Much of the material listed on these archived web pages has been superseded, or served a particular purpose at a particular time. It may contain references to activities or policies that have no current application. Many archived documents may link to web pages that have moved or no longer exist, or may refer to other documents that are no longer available.
The Hon Dr Sharman Stone
Parliamentary Secretary to the Minister for the Environment and Heritage
Federal Member for Murray
3 January 2002
Sharman Stone, Parliamentary Secretary for Environment and Heritage today announced the release of the Australian Climate Summary for year 2001, in Sydney - a city experiencing one of the hottest, windiest and driest spells in its history. Despite Sydney's devastating summer of fires, fanned by the difficult conditions, the average Australian temperature was 0.09°C below normal and national rainfall was well above normal, Sharman Stone said.
"Although most of the western two thirds of the continent experienced a wet year in 2001, Australia was one of the few parts of the world that did not, on average, experience significantly above normal temperatures over the past year", Dr Sharman Stone, said today.
Dr Stone was commenting on the main findings of the Annual Australian Climate Statement just issued by the Bureau of Meteorology's National Climate Centre (copy attached). "The past year is particularly interesting in that it highlights both the year to year variability of climate, the in-country variability, and the anomalous patterns of Australian climate compared with the rest of the planet", Dr Stone said. "Australian temperatures were slightly below normal while the average temperature over the globe was the second warmest on record. In future years, however, we could experience a catch up effect with Australia being relatively much warmer that the rest of the world". Australia's mean temperature has been showing a general warming trend over the last 100 years.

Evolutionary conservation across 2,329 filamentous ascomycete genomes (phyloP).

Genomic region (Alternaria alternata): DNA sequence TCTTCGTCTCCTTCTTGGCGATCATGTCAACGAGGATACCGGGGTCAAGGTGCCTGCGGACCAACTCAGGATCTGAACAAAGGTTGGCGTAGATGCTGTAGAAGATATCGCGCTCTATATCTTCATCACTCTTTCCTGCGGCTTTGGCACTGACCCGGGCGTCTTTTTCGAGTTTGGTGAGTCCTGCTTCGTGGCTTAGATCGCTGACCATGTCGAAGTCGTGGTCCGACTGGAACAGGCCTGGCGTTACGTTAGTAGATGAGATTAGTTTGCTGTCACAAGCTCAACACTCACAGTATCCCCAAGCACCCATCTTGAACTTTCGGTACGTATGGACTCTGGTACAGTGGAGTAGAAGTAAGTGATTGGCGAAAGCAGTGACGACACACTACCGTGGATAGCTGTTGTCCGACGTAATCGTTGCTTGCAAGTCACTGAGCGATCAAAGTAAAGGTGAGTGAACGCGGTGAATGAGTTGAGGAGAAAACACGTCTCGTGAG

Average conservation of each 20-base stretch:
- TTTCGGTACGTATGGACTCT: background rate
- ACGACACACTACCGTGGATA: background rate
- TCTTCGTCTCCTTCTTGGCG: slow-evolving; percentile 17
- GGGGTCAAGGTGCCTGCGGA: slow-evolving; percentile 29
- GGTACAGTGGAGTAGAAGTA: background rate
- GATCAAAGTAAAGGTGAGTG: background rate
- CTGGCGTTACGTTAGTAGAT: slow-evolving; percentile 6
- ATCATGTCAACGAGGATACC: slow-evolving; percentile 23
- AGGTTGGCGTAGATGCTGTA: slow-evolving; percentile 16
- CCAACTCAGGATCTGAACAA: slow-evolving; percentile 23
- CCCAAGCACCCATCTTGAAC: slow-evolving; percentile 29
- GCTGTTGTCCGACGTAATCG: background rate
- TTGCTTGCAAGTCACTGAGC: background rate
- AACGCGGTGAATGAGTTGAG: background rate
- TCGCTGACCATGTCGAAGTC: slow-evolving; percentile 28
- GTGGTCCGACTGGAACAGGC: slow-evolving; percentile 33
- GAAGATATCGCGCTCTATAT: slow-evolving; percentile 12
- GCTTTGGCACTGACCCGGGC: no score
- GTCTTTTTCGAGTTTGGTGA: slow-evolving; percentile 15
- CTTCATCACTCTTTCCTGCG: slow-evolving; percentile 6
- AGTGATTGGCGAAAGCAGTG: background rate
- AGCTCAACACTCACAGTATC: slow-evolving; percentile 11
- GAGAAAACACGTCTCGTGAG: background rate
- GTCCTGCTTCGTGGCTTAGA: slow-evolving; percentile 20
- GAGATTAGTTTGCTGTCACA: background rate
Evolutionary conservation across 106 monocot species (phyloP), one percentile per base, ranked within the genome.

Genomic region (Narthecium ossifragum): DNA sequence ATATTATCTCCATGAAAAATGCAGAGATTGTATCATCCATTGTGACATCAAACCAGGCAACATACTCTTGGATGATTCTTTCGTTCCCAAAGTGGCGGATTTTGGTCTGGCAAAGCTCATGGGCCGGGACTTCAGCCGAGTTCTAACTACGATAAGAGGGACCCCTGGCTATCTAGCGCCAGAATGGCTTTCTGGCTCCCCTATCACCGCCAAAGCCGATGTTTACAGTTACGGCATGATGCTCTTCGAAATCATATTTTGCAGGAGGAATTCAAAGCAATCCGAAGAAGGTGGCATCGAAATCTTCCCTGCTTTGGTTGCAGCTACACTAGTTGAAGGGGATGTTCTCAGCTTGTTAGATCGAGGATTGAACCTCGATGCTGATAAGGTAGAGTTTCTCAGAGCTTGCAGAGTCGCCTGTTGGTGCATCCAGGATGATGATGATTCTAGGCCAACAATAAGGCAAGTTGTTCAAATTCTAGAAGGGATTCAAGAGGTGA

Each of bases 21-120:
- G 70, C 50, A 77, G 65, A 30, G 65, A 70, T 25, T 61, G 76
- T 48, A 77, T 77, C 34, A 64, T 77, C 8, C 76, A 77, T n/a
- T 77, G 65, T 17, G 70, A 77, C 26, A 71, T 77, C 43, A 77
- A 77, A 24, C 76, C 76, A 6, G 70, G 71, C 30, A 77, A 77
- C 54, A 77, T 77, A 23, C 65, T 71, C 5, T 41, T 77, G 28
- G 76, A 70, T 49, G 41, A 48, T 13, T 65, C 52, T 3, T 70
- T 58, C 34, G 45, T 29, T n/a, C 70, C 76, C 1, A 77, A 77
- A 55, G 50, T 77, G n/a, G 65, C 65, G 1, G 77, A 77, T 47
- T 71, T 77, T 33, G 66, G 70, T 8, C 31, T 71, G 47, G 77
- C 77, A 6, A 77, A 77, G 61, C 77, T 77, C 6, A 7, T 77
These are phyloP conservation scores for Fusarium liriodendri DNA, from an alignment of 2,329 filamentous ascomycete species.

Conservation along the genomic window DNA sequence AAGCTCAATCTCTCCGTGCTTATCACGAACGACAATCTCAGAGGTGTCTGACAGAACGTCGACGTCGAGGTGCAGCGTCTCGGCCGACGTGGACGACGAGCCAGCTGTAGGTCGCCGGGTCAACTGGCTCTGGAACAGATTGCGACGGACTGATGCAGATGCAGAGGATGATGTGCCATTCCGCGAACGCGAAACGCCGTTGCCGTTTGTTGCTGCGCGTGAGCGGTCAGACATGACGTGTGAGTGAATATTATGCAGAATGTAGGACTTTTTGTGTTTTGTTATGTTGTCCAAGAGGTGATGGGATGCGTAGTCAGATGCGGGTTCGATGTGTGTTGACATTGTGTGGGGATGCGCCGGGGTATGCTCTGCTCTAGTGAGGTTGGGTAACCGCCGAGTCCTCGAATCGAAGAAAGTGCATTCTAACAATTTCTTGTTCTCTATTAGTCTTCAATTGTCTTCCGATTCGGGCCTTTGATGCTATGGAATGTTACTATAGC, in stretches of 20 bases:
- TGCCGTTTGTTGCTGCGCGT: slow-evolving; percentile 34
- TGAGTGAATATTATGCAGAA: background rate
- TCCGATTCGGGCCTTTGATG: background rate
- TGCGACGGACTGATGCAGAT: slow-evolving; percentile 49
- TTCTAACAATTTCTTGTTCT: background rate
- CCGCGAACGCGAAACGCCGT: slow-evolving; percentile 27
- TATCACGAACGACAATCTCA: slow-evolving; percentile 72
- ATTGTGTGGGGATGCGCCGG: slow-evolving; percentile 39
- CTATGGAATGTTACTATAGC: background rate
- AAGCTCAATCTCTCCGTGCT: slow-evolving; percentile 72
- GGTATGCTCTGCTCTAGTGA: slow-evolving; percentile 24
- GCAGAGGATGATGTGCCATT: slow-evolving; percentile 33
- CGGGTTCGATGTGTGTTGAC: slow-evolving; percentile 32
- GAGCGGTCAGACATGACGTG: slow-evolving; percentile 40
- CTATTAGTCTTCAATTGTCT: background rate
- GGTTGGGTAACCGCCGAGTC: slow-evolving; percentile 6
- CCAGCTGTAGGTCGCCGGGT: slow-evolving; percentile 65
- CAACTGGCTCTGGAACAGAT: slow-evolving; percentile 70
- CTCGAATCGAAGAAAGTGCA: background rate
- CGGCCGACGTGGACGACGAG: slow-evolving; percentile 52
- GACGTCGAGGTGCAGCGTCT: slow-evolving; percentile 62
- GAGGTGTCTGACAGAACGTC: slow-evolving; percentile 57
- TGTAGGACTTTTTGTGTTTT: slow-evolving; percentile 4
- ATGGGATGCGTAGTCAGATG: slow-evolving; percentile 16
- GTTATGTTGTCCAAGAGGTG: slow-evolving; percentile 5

The rainfall and temperature records, on which the Australian averages are based, were assembled by the National Climate Centre from observations taken by the Bureau of Meteorology's observing offices, a large network of cooperative observers and many thousand volunteer rainfall observers. Their special contribution was honoured in 2001, the International Year of Volunteers.
"The routine monitoring of global climate is a vitally important task undertaken through extensive cooperation amongst the National Meteorological Services of some 185 Member countries of the World Meteorological Organization", Dr Stone said. "The Bureau of Meteorology, through its National Climate Centre, plays a key role in the global effort".
For further information please contact:
Simon Frost (Dr Stone's office): 0419 495 468
Neil Plummer (National Climate Centre): (03) 9669 4086
3 January 2002